I know that having TX, RX, GND, RTS, CTS are good. What about all of the others? Do devices these days even make use of the other pins (DSR, RI, DCD, DTR)? Is it safe to generally leave out these pins? It seems to me like these are mostly only used in fully-specified legacy DCE/DTE equipment. FYI I'm asking this question more specifically in the realm of embedded systems, not PCs.
Yes. Actually, a lot of RS-232 applications don't even use RTS/CTS anymore and have no hardware flow control at all - it is all done in software. Especially with the advent of virtual serial ports this is more the rule than the exception.
However, if you want to make a general RS-232 interface, RTS/CTS is smart to leave on there, just in case you are planning to attach a peripheral that uses it.
Many systems today only use RX, TX, and GND. RTS/CTS is sometimes still used for flow control. It can be quite useful to have flow control handled out of band by the hardware, as apposed to burdening the higher level protocol with it.
If you have a device that you know won't be using RTS and CTS, it is a good idea to loop these back to each other at your end so that if the other device does use them things will still work. You won't get flow control, but bytes can still be transmitted and received. As a example, take a look at the schematic to my RSLink2 product. Note how pins 7 and 8 are connected together on the RS-232 connector, although they aren't used anywhere else.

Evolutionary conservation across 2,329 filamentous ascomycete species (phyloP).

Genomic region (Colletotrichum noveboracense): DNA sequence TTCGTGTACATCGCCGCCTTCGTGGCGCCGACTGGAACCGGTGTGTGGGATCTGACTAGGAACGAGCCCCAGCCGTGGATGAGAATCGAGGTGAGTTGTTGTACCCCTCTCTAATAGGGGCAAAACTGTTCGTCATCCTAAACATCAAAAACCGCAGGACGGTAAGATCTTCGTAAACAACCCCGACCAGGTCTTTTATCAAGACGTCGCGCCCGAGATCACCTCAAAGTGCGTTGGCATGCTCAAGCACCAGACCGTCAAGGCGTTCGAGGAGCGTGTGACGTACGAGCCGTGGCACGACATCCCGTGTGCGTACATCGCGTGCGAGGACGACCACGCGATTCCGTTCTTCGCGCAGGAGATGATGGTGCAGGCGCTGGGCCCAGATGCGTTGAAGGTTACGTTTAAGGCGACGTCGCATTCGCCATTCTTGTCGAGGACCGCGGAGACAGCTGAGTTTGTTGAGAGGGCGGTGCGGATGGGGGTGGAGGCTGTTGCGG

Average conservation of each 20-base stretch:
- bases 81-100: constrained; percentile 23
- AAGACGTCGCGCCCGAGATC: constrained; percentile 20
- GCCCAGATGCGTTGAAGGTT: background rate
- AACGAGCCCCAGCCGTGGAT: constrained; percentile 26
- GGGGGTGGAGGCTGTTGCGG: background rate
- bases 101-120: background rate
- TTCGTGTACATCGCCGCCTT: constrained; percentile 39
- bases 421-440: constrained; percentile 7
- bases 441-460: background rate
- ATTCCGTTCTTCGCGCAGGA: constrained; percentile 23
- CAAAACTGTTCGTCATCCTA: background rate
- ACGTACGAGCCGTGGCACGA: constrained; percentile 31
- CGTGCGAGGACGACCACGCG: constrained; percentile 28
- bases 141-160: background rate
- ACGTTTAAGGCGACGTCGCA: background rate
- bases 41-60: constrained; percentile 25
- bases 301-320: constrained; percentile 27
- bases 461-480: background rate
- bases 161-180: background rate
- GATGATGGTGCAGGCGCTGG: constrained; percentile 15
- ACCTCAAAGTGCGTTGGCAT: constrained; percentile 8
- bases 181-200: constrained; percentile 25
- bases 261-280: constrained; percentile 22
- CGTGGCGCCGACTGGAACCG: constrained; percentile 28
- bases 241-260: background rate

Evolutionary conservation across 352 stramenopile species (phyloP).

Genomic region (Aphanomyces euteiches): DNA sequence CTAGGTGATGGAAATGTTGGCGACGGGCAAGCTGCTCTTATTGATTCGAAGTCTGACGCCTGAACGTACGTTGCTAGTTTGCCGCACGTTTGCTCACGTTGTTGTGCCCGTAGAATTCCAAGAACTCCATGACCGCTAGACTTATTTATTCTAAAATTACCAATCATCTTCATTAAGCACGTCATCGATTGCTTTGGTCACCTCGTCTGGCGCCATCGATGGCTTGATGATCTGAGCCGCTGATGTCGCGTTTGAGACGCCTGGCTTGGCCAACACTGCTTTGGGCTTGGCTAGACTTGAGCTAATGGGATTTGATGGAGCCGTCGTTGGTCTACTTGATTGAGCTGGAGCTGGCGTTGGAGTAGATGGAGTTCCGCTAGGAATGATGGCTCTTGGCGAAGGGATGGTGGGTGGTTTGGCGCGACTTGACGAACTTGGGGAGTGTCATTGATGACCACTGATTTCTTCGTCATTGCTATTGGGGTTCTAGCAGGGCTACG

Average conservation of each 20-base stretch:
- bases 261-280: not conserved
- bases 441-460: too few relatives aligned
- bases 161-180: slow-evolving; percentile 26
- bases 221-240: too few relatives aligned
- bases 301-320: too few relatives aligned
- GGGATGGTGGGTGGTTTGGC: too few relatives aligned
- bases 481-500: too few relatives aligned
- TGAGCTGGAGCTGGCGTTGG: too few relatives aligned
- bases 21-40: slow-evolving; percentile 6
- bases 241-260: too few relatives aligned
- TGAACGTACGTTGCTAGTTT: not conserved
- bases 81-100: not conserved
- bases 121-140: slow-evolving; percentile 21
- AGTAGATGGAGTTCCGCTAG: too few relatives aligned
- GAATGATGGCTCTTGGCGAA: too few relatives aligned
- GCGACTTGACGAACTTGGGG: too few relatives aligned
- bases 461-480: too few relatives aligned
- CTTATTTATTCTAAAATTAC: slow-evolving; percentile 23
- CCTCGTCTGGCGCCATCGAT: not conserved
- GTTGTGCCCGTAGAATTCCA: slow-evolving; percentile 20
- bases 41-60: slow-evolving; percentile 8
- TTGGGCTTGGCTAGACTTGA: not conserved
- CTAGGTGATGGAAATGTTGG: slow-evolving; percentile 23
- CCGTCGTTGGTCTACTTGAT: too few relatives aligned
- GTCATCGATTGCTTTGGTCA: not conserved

The remaining lines are almost never used anymore today. These were largely to control telephone modems, which had ring indicators, carrier detect, on/off hook, etc. Basically nobody uses telephone modems anymore, and even when they do, they are rarely external boxes connected to the computer via a RS-232 cable.